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"There are a thousand hacking at the branches of evil to
  one who is striking at the root."
- Henry David Thoreau
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Advice on Intoxication
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Can We Agree on these?
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Critique of A New Earth
Dead Broke Dads
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How the World Will End
Importance of Catastrophism
Importance of Discussion
John the Baptist
Kahlil Gibran on Law
Man: A Systems Approach
Meditation, Thoughts on
Model for Visions & Dreams
Some Pertinent Parables
Personal Experience
Perspective on Myth
Questions Better than Answers
The Road to Saturn Thesis
Sex Bias in Medicine Practice
Spiritual Growth Stages
Spiritual versus Material
Symbolism of Human Body
Telepathic Ability
Tobacco Corruption in AMA
Toxic Metals & Criminality
Unity Agreement Outline
The Velikovsky Debate
Some Conclusions

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Man is only a computer if you ignore everything that distinguishes him
from a computer.
- David Galernter, in  The Closing of the Scientific Mind

Understanding Man--A Systems Approach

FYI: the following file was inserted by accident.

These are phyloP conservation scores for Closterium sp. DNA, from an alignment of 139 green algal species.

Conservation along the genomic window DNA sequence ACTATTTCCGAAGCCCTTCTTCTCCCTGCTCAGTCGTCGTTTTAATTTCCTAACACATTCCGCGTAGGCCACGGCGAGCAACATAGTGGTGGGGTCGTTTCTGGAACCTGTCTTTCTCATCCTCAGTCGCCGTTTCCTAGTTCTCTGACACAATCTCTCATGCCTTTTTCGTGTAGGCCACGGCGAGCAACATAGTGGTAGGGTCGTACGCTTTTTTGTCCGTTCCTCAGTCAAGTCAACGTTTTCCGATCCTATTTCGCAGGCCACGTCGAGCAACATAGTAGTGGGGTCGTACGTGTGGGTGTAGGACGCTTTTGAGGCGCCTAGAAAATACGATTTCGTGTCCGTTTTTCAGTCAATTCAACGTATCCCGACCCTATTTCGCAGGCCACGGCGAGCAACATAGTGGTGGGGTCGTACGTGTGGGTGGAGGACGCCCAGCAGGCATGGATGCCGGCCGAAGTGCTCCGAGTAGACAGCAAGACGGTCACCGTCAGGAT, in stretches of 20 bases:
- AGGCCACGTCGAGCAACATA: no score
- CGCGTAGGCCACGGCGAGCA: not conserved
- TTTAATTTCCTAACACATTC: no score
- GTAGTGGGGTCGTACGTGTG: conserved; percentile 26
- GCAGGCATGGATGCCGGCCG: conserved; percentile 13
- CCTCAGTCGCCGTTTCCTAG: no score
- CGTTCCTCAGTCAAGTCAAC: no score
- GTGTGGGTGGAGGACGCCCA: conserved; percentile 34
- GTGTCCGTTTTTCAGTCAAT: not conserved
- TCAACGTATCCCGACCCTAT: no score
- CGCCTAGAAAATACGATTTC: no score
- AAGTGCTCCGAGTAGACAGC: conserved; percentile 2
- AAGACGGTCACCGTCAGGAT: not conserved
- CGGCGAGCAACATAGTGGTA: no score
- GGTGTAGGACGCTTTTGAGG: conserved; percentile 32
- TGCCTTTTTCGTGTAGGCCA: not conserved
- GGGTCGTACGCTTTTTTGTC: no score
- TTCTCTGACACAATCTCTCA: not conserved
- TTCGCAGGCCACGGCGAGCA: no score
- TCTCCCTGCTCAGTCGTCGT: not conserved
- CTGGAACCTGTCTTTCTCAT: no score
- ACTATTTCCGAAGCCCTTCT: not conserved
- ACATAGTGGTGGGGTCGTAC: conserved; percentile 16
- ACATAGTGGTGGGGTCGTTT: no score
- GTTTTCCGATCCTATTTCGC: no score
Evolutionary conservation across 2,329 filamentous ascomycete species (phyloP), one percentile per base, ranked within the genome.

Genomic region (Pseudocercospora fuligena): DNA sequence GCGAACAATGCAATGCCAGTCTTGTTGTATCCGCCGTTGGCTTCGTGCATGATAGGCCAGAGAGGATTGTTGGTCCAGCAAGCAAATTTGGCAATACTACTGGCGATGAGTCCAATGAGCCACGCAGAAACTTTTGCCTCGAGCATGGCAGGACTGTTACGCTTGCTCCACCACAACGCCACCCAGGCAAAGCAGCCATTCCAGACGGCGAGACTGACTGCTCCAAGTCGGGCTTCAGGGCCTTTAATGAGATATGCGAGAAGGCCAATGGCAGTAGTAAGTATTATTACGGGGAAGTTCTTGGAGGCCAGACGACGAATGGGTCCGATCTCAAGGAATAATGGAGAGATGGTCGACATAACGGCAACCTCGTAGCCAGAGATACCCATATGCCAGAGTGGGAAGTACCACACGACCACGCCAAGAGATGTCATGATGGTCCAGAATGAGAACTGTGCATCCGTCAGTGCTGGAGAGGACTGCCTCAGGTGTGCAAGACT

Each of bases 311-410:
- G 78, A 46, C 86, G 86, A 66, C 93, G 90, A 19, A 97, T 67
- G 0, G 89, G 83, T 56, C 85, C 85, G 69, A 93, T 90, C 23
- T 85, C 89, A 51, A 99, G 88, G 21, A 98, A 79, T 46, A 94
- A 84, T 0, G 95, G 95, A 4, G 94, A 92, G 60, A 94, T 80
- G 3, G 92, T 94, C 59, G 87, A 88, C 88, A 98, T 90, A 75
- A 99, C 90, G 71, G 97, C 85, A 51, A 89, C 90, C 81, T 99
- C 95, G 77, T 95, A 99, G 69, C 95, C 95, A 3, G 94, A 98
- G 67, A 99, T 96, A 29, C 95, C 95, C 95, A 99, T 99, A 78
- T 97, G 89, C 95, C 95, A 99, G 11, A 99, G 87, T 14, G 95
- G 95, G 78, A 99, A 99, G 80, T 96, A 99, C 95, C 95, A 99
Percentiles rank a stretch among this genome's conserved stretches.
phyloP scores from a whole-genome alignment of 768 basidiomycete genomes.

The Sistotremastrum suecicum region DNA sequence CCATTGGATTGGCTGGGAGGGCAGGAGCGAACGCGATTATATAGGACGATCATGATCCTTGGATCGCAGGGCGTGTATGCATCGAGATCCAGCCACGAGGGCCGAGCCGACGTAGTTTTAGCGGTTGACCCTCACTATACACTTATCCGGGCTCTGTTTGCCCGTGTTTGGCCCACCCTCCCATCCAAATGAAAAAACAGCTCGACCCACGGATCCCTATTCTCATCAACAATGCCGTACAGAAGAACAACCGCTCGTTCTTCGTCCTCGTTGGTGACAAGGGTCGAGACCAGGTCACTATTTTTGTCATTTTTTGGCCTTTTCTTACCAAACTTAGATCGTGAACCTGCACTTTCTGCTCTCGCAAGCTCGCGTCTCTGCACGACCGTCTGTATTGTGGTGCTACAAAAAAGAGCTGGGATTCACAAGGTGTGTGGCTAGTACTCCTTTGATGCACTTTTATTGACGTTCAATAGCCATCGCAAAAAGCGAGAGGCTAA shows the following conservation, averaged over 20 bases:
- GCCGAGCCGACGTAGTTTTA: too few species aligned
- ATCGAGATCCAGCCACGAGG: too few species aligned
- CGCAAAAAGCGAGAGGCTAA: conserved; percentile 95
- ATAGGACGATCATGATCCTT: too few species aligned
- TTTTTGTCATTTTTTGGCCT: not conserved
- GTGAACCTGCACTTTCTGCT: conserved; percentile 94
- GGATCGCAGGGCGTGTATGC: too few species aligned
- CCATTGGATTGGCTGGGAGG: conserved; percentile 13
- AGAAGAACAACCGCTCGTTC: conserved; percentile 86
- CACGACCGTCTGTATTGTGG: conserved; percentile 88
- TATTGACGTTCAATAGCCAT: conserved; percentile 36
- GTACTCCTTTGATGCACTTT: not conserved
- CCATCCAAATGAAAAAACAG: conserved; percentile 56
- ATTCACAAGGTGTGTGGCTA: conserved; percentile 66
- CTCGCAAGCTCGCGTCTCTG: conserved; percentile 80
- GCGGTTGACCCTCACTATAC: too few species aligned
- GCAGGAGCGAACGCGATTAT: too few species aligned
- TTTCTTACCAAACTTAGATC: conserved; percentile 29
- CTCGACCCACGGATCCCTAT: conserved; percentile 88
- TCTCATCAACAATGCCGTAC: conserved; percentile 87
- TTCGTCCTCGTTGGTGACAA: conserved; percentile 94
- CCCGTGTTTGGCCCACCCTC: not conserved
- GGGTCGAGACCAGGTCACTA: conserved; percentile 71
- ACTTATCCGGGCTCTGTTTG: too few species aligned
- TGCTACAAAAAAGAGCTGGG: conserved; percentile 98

An analogy only partially relates to reality. It is like a map, which only reflects the terrain in two dimensions. No one would confuse a map with the terrain to which it relates. No one would try to build a real house on a portion of a map. Just so it is with the following analogy.

The Computer Analogy

A computer is crudely analogous to man as an organism, in that it has a triune structure consisting of three basic systems:

  1. It has a physical structure that is called the hardware system,
  2. It has an intangible structure that can be loaded onto the hardware, which is called the software system
  3. It has a bi-directional communication capability called an input/output system that can take information in and transmit it out, doing both in various ways.

A fourth dimension is needed to make a computer functional, and that is a supply of energy in the form of electrical current that must be matched rather closely in amperage, voltage and frequency to what the computer can use effectively without damage. Without such a source of power, a computer is just a very complex boat anchor.

Man as an organism analogous to a computer:

  1. He has a physical system called a body
  2. He has an intangible system called a "soul" (mind/psyche)
  3. He has a bi-directional communication capability.

Man also needs an energy power supply to be functional.

Although other comparison can be made, this is where the analogy stops being very useful, because the most important aspects of Man--sovereignty, choice volition, romance and sex, desire, purpose, values--are beyond computer properties.

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